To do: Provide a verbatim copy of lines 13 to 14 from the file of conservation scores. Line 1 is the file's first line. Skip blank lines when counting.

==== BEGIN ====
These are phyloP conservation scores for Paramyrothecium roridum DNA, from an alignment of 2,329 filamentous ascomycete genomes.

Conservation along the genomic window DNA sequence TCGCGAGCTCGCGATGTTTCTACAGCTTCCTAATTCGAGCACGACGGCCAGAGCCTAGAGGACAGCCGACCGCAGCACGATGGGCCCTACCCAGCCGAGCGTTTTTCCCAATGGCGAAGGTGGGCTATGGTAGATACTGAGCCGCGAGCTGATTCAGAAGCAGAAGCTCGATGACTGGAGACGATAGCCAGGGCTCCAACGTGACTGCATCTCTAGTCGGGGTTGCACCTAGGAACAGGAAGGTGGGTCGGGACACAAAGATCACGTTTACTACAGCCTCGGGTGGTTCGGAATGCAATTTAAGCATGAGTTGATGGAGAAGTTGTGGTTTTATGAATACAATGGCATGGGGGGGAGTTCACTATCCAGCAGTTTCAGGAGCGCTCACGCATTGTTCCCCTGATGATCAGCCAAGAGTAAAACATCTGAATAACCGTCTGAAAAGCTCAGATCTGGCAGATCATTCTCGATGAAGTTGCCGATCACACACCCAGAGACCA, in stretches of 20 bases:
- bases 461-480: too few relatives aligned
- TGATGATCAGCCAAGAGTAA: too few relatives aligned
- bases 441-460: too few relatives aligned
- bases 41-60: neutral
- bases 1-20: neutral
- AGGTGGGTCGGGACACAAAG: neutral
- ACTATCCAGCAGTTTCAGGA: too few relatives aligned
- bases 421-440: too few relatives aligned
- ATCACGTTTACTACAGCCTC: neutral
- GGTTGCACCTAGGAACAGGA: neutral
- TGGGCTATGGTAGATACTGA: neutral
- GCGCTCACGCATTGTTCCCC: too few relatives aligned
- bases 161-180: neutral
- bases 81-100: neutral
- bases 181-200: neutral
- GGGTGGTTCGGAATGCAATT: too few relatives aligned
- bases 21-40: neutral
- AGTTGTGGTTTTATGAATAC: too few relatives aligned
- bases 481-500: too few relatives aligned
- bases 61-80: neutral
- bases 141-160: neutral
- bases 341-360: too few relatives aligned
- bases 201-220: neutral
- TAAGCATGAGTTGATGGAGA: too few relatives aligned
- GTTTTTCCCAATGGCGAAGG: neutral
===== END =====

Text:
- TGGGCTATGGTAGATACTGA: neutral
- GCGCTCACGCATTGTTCCCC: too few relatives aligned